A bright infrared light blazing from two galaxies in the process of merging has just been yanked out of hiding.
Using the JWST, astronomers have pinpointed the exact location of the light, behind a thick wall of dust obscuring it in other wavelengths. Whatever is producing the light is yet unknown, but narrowing down where it is will help figure out what it is, and how it shines so much more brightly than expected.
“The James Webb Space Telescope has brought us completely new views of the Universe thanks to it having the highest ever spatial resolution and sensitivity in the infrared,” says astrophysicist Hanae Inami of Hiroshima University’s Hiroshima Astrophysical Science Center in Japan.
“We wanted to find the ‘engine’ that powers this merging galaxy system. We knew that this source was deeply hidden by cosmic dust, so we could not use visible or ultraviolet light to find it. Only in the mid-infrared, observed with the James Webb Space Telescope, do we now see that this source outshines everything else in these merging galaxies.”
Although the Universe is mostly empty space, mergers between galaxies are not uncommon. Massive galaxies are drawn together by the inexorable pull of gravity, combining to form larger galaxies.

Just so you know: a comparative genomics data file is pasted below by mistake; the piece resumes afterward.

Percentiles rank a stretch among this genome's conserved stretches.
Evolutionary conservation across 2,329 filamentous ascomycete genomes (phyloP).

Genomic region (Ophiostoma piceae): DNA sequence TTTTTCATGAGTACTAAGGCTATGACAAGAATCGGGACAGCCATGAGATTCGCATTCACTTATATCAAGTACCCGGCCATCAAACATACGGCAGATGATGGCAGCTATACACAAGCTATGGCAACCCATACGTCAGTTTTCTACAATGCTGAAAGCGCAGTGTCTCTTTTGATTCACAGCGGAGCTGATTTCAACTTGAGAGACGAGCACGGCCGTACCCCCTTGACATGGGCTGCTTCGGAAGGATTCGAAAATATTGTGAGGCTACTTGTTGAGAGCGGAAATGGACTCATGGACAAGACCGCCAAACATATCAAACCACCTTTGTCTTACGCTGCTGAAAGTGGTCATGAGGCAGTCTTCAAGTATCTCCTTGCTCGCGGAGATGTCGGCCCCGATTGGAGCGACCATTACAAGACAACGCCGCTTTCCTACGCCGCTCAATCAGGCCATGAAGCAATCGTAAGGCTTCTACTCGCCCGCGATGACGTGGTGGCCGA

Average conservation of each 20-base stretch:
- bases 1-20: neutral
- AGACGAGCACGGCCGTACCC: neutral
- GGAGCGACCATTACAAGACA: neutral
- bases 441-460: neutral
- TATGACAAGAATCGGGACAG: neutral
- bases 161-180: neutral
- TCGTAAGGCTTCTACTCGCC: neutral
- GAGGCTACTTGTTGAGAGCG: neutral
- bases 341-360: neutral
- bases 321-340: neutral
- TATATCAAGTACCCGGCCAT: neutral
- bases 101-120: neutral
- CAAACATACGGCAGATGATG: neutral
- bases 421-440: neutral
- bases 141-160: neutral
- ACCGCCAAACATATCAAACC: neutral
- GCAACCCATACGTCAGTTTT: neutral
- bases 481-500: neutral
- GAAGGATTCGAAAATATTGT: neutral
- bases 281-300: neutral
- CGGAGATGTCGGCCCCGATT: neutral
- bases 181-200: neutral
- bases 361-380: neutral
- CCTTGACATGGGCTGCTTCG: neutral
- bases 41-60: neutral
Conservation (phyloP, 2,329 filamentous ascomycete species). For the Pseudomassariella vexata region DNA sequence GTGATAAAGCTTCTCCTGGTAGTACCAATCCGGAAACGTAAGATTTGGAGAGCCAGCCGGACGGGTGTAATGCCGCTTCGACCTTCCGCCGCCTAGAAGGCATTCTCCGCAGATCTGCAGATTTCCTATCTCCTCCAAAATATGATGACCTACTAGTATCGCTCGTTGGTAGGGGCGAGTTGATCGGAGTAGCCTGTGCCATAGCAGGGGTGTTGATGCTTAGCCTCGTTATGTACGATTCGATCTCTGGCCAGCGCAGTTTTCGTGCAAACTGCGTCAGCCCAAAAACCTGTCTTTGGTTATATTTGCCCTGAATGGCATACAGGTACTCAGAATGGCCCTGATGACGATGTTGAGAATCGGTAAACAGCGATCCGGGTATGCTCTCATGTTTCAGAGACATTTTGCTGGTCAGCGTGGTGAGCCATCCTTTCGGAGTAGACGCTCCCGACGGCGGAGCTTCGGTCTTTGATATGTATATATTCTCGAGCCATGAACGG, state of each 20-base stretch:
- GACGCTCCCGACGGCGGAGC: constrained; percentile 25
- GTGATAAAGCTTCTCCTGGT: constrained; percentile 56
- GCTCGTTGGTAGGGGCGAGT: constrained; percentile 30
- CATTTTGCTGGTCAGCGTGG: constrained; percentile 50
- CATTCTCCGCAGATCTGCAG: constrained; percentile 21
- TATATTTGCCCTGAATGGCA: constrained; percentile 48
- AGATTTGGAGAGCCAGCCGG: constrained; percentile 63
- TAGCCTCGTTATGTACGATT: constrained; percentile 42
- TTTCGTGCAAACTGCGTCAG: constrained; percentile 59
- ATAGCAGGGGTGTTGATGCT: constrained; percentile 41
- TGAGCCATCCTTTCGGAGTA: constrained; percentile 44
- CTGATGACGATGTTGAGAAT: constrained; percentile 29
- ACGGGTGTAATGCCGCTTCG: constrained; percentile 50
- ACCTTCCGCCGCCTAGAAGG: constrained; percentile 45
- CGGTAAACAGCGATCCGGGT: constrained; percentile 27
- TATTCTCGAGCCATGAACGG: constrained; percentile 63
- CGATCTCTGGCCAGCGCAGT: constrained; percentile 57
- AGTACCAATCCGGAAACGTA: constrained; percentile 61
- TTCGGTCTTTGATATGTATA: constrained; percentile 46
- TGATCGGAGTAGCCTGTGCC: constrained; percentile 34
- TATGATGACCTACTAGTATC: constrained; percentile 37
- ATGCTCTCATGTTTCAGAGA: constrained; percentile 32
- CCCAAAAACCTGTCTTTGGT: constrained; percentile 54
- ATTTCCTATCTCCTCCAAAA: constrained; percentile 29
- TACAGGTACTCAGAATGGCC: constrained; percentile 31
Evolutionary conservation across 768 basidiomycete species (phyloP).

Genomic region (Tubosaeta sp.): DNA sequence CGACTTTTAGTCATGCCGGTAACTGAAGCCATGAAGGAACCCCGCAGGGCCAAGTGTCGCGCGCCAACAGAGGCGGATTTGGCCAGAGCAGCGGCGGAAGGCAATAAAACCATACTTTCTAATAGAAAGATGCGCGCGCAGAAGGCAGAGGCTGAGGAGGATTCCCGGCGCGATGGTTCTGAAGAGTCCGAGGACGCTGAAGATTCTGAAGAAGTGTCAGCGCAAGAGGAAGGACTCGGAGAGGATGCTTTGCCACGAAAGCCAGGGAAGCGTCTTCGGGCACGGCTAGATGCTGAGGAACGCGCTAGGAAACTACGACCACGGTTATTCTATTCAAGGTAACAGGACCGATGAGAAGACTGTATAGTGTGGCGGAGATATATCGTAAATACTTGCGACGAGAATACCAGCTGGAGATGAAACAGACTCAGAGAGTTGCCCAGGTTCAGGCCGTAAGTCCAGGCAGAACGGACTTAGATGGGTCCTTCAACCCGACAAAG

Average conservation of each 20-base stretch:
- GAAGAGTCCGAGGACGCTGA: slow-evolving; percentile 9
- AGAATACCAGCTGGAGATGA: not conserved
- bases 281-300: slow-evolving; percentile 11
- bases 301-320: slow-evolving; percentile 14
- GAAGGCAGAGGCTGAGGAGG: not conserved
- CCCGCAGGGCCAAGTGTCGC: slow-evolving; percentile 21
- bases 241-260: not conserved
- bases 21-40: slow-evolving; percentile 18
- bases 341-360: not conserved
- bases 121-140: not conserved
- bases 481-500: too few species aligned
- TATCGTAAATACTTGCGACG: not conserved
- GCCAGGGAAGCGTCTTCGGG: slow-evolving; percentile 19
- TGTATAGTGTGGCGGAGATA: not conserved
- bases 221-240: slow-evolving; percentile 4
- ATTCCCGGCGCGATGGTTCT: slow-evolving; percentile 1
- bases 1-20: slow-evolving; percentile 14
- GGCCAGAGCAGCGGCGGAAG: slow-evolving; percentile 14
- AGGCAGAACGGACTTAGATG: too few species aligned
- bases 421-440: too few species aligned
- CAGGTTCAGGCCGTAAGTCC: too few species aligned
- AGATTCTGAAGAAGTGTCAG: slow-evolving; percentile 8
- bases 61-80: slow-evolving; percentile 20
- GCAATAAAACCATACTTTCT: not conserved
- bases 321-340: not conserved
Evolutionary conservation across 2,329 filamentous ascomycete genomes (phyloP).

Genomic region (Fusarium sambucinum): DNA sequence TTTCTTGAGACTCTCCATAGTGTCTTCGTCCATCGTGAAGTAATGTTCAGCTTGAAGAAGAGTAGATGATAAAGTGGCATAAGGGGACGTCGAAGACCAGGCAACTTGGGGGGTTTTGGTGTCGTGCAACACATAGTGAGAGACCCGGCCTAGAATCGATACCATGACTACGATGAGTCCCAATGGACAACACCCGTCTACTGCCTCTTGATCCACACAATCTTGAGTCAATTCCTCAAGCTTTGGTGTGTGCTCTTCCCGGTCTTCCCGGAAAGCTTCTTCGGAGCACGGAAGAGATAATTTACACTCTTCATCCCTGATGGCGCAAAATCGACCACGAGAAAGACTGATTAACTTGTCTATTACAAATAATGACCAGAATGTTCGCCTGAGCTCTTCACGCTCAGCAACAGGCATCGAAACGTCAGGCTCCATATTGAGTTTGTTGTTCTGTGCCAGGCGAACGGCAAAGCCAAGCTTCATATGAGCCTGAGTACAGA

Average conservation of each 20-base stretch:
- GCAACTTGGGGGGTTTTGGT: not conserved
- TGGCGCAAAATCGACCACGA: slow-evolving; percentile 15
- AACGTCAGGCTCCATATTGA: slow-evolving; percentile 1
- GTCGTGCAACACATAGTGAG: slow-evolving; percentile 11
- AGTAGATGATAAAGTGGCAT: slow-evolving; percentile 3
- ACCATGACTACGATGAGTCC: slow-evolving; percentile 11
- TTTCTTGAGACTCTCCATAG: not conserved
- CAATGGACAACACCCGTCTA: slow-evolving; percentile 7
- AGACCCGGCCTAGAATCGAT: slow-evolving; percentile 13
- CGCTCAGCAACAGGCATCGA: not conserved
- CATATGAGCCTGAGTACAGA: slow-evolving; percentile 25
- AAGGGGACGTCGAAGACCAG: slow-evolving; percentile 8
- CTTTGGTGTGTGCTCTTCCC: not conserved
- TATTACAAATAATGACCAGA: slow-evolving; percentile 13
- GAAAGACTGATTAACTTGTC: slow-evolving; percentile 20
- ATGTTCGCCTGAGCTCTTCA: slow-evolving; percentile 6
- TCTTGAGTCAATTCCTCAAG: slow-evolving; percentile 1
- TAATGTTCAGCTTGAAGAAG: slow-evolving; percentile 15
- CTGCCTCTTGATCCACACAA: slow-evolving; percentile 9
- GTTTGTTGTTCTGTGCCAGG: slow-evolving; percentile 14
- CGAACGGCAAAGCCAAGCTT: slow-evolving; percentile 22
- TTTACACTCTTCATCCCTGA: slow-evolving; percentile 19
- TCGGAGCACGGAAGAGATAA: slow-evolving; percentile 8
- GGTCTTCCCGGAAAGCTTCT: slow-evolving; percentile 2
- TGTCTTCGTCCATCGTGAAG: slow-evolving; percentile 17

It’s not even some remote thing that only happens to other galaxies elsewhere: the Milky Way itself is a cosmic Frankenstein’s monster, partially made up of all the other galaxies it’s subsumed over its billions of years of life.
Many examples of galactic mergers at various stages have been found out there in the wider Universe, but it’s a slow process that can take millions to billions of years.
Scientists have to take the examples we have and reconstruct the timeline around them, like a single frame from a film, and the only other examples are single frames from similar, but different, films. It’s painstaking work, but it’s one of the best tools we have for understanding galaxy mergers.
By: Miss Cherry May Timbol – Independent Reporter